Church Etiquette: Lesson 4

The things that Miss Manners Left Out ...

Should I stay or should I go…

Granted, there aren't many options for entry and exit, but how we come and go makes a world of difference, especially during service. Sometimes it seems as if there is a revolving door at the church's back as people come and go to use the washroom. If the service has already begun and you must use this door, please open and close it (and all doors for that matter) quietly. Otherwise, please use the aisles and walk around through the kitchen to use the washroom during services.

If young children are having a difficult day (and older folks) and need some time to regroup, please take them outside the church through the rear door for a brief period of time, then return through the same door and rejoin the community for worship.

...And there was wailing and great lamentation...

This refers not only to the events of Holy Friday but also to some of our youngsters who are challenged to grow in their faith. This may also refer to some of the parents, especially if a child does not feel well and the service is one of the longer ones of the liturgical year. So what do we do to encourage and support our parents and children during these tough times?

Everyone has had one of those days, so that means that everyone can relate to this situation. In which case, parents should not be left alone to deal with a child having a rough day. Sometimes a child responds better when another adult steps in to assist and comfort the child, whether inside or for a brief period outside.

At no time is threatening, hitting, or otherwise "punishing" a child for their inability to remain focused and attentive throughout an entire service appropriate. Many adults can't remain attentive throughout an entire service, and they aren't punished. It is all part of spiritual development.

The more you encourage the child to be involved in the service, for example, through lighting candles (with appropriate supervision), singing with the congregation, venerating icons, and taking Communion, the more the child will look forward to their time in church as opposed to something that is forced upon them as some discipline.

Parents - Look after your children. Know where they are and with whom they are at all times. Support one another as you experience different challenges of "growth spurts." Remember, you are NOT the only one who has gone through this before.

Encourage your children to pick up after themselves and clean up their messes if they are too young. Remember, you are in God's house, and He is not going to “clean up after your children.” God wants all of His children present in His house always. Parents should NEVER feel as though they can't bring their children to church. You have an extraordinary and unique ministry as a parent. It is just as important for your spiritual growth that you attend services for your children.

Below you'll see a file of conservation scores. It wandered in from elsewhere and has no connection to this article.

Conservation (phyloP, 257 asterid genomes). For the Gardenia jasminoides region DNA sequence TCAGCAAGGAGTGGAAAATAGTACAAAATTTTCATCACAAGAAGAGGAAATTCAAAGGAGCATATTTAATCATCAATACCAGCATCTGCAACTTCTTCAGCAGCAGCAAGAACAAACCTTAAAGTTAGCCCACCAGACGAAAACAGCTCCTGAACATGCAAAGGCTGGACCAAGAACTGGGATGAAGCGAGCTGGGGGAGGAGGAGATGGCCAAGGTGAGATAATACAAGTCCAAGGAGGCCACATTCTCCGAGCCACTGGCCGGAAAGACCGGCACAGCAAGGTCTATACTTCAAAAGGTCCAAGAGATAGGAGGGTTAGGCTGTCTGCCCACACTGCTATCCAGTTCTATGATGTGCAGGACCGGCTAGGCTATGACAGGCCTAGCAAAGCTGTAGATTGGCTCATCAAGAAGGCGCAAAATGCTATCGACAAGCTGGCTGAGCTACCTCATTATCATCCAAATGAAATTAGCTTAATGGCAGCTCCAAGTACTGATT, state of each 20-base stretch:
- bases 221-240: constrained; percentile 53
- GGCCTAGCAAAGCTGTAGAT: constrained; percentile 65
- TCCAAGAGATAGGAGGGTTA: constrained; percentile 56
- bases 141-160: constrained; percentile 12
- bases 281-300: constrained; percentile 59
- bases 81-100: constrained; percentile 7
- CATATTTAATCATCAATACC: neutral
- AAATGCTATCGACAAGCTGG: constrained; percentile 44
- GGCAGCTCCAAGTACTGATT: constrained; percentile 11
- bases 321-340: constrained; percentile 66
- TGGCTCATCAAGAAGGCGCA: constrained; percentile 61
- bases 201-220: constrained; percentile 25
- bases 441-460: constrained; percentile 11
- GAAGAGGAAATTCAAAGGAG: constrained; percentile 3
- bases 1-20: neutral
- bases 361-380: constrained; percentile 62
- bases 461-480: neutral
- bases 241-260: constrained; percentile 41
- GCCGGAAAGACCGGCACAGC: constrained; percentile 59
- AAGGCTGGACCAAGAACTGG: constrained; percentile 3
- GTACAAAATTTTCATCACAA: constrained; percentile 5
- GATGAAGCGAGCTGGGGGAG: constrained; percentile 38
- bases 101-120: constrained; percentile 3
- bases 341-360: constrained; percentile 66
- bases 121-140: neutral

SNACKS: Children 0-2 years old may need to have small snacks like crackers, juice, Cheerios during service, but it should not be an all-out meal, or should the evidence be left for everyone to see what they were snacking on. By the time children are 3-4 years old, children should go through the Liturgy without eating anything. By the time they reach 7-8 years old, they should begin fasting on Sunday morning for communion (or at least make an attempt at fasting by cutting back on the amount or type of breakfast and eating for "fasting" type foods - you may want to talk to Father about this).

For children who do get snacks, please don't feed them while in line for Holy Communion (this applies to holy bread). They need to approach the chalice without food in their mouths.

Two items that apply to both children and adult-chewing gum is a NO-NO.

TOYS – this is the church, NOT daycare or playschool. Understandably, young children may want to bring something with them to church.

When choosing an appropriate toy, please be sure that it does not squeak or rattle. Usually, a small stuffed animal, doll, or appropriate book is best and limited to one item. This way, the child will have the other hand free to make the sign of the cross. Items such as coloring books, crayons, action figures, cars, and the like generally lead to more distraction.

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